Security experts beaten at their own game

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Security experts beaten at their own game

RSA Conference delegates leave themselves wide open to attack.

More than half of the computers used by security experts attending the RSA Conference in San Francisco this week lack the proper protection and may have been compromised, according to wireless security firm AirDefense. 

The company scanned all wireless traffic on the first day of the conference and found a total of 623 Wi-Fi enabled notebooks and mobile phones.

Some 56 percent of these devices were configured automatically to log-on to networks with common names such as 'Linksys' or 'T-Mobile', a feature known as an open access wireless account.

Attackers could exploit the feature through a so-called man-in-the-middle attack in which a rogue access point is set up with a Service Set Identifier that is identical to the common service.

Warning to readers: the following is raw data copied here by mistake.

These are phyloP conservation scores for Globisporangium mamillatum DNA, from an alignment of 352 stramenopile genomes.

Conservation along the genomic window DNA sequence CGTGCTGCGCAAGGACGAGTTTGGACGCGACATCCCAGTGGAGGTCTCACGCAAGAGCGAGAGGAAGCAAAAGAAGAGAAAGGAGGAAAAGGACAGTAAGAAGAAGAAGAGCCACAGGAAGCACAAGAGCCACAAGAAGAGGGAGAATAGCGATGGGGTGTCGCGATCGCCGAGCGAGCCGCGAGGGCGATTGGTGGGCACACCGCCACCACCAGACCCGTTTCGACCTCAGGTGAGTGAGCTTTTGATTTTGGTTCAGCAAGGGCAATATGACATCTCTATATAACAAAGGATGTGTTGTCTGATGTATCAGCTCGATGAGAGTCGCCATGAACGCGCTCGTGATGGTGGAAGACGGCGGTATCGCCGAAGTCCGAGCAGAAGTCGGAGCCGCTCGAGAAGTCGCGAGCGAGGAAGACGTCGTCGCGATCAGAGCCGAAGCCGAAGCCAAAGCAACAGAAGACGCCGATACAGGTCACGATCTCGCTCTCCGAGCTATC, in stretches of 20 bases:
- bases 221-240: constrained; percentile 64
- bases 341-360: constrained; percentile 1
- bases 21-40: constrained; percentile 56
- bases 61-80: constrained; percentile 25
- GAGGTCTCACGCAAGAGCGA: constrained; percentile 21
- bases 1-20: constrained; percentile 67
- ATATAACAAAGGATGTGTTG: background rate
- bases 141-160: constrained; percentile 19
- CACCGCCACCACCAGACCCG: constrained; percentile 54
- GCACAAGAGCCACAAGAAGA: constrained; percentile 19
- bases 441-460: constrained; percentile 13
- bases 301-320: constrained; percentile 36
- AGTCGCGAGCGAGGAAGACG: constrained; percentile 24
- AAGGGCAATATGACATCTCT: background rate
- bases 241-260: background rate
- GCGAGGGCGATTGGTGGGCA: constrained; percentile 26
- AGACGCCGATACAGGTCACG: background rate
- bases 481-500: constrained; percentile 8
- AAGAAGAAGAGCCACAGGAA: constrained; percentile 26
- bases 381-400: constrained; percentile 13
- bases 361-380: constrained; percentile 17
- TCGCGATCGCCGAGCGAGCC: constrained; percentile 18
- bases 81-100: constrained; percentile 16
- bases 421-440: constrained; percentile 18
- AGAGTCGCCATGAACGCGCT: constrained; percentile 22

The attack could gather confidential information, or exploit unpatched vulnerabilities in Windows to take control of the victim's system.

The RSA Conference provided attendees with a safe wireless network, but it was so difficult to apply the security settings required to attach to the network that a long queue formed at the helpdesk.

Delegates at security conferences are known to show off their hacking skills. AirDefense found two rogue access points masquerading as the official conference network, one of which included a forged security certificate.

Five other rogue networks mimicked common hotspot names from local hotels or service providers.
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